SEXUAL VIOLENCE RESULTS FROM ARMS CONFLICT
Keywords:AFSPA, Sexual Violence, Human Rights
Some "special security" legislation, such as the Armed Forces Special Power Act (AFSPA), has contributed to fostering a climate of impunity among law enforcement officials.. Women are commonly portrayed as passive victims in combat films, but this is simply not true. Women as perpetrators and victims of violence are denied agency and the power to speak up as system participants. Sexual assault is a common occurrence during combat, but it frequently goes undetected. There is a socially constructed idea of women as bearers of the honour of their families and societies, which has resulted in a culture of quiet in the face of domestic violence. When it comes to addressing a wide range of conflicts, women's issues are typically seen as incidental. As a result, their concerns and desires are pushed to the side. The hostile opposition views women as emblems of the family's dignity, which makes them targets of double ostracism and attack in times of war. Because of procedural issues and the social concept of "honour," women who have been sexually assaulted have been denied justice. Using the growing arsenal of international mechanisms to safeguard and develop women's human rights in crisis situations, this research will examine the numerous facets human rights abuses and discrimination suffered by women in the north-east. During times of armed conflict, India has consistently failed to protect women's human rights and fulfil important human rights obligations.
I. ICRC. How is the term “Armed Conflict” defined in International Humanitarian Law ? Opinion Paper, March 2008. Available at : http://www.icrc.org/web/eng/siteengo.nsf/htmall/armed-conflict-article-170308/Sfile/Opinion-paper-armed-conflict.pdg.
II. Ranvijay, Violent Conflict in India : Issues of Contention, January, 2010, available at : http://www.monitor.upeace.org/innerpg.cfm? id article = 685 (last visited July, 30, 2016).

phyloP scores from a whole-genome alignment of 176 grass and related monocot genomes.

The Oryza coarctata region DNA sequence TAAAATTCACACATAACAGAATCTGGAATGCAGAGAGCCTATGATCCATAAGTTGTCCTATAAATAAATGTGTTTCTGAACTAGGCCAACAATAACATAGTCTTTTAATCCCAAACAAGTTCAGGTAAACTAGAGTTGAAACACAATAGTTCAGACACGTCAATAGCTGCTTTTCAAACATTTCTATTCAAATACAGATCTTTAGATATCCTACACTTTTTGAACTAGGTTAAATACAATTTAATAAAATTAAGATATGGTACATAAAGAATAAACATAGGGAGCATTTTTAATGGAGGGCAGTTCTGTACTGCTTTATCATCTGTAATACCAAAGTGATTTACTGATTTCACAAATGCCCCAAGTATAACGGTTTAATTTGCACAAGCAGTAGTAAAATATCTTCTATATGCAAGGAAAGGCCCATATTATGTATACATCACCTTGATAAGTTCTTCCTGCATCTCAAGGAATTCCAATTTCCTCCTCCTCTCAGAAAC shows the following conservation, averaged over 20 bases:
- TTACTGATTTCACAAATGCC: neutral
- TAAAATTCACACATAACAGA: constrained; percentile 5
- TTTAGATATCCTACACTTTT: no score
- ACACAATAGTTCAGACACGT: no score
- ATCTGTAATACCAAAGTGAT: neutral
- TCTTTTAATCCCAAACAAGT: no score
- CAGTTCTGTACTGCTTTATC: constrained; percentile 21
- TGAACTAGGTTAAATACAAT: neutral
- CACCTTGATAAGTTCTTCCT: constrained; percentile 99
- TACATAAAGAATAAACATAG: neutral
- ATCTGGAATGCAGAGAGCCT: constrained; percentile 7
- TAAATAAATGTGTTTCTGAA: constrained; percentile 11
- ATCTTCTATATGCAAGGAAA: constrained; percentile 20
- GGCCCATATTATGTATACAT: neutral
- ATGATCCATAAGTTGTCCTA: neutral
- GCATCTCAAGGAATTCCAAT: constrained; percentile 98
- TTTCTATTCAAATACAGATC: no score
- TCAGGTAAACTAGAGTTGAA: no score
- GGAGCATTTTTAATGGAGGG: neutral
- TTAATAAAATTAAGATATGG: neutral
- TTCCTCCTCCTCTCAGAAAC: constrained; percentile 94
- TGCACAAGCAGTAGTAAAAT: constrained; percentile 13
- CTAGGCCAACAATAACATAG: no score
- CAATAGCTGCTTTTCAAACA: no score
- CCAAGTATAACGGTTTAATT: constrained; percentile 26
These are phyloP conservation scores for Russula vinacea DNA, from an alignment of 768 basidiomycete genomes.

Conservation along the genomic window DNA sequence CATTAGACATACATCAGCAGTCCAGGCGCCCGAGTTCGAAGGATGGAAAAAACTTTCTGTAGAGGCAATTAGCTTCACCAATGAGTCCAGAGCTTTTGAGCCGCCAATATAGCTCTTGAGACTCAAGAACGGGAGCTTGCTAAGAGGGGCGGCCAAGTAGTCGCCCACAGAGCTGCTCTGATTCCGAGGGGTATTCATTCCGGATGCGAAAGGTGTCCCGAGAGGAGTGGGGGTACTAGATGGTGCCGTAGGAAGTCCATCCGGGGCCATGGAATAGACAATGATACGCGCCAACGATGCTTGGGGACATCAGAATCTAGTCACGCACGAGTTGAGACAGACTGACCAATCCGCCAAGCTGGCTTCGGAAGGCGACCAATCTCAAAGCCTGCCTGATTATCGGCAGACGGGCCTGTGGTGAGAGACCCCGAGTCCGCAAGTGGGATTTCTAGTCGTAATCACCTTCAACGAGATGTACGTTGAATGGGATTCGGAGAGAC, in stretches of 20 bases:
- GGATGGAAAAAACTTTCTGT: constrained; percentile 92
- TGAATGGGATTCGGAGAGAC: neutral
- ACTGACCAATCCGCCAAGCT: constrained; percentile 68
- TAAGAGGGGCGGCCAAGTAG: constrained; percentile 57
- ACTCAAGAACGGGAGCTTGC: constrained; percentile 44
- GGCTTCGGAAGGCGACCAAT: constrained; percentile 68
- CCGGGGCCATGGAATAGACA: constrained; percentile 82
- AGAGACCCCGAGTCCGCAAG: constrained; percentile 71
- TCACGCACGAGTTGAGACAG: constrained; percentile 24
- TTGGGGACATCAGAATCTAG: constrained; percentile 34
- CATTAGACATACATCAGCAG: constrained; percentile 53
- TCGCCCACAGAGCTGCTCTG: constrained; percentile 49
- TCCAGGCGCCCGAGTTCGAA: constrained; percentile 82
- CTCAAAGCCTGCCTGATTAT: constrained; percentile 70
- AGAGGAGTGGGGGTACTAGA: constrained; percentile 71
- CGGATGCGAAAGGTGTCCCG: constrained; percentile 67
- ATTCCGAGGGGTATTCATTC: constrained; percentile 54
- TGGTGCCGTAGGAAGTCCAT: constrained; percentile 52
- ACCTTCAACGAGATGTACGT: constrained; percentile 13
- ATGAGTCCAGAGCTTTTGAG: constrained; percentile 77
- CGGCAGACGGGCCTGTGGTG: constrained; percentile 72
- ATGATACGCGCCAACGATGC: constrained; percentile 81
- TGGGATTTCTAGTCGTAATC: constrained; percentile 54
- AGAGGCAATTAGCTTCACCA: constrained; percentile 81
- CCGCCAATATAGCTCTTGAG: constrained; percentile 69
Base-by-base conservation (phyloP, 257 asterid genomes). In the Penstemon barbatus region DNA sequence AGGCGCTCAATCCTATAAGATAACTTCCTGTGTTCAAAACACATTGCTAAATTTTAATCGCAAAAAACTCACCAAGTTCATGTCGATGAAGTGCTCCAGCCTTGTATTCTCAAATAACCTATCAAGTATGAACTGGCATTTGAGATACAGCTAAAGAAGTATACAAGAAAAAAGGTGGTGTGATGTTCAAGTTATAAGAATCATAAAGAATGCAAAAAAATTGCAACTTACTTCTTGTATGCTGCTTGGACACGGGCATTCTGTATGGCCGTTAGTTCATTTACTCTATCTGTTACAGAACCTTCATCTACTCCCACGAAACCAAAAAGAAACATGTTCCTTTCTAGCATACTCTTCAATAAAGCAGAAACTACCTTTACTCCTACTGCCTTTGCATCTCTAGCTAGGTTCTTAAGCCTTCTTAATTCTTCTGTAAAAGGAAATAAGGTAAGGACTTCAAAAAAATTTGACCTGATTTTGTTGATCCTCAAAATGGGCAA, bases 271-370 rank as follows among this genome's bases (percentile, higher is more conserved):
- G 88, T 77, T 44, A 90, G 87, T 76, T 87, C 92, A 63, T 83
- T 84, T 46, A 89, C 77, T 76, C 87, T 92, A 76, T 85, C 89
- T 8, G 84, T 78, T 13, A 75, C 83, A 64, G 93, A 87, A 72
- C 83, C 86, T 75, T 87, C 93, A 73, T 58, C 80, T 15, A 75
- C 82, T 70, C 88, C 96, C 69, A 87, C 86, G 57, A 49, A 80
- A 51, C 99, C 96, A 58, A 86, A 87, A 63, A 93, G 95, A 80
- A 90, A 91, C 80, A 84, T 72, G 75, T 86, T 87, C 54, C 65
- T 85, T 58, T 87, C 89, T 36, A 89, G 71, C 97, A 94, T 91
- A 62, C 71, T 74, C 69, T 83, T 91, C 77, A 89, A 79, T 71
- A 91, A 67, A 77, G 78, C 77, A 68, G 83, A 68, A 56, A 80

III. SAHRDC, India and CEDAW : Who’s Afraid of Too Much Equality ? 24 August, 2007, available at : http://www.hrdc.net/sahrdc
IV. For instance, cases of rape and forced prostitution in Liberia and Sierra Leone increased significantly following conflict in these states. Sec K. Taylor-Smith et al., ‘Sexual Violence in Post-Conflict Liberia : Survivors and their care’, Tropical Medicine & International Health, Vol. 17 (2012), pp. 1356-60.
V. South Asia Human Rights Documentation Centre, A Study in National Security tyranny, 1998, available at : http://www.hrdc.net/sahrdc/resources/armedforces.htm
VI. PDHRE, supra note 10
VIII. Saheli Women’s Resource Centre (SWRC), Submission by Saheli Women’s Resource Centre for the Repeal of AFSPA, 14 January 2005, available at : http://npmhr.org/index.php? option=com-content&views=article&id=86:submission-by-Saheli-womens-resource-centre-for-the-repeal-of-afspa&catid=18:npmhr.
IX. CEDAW; Thirty-seventh session 15 January to 12 February, 2007. Responses to the list of issues and questions for consideration of the combined second and third periodic report of India.
X. Sumiran Preet Kaur, Conflict of Nowhere People, November, 2009, available at : ttp://www.hardnewsmedia.com/2009/11/3351 (last visited June 2016).
How to Cite
Copyright (c) 2022 International Education and Research Journal (IERJ)
This work is licensed under a Creative Commons Attribution 4.0 International License.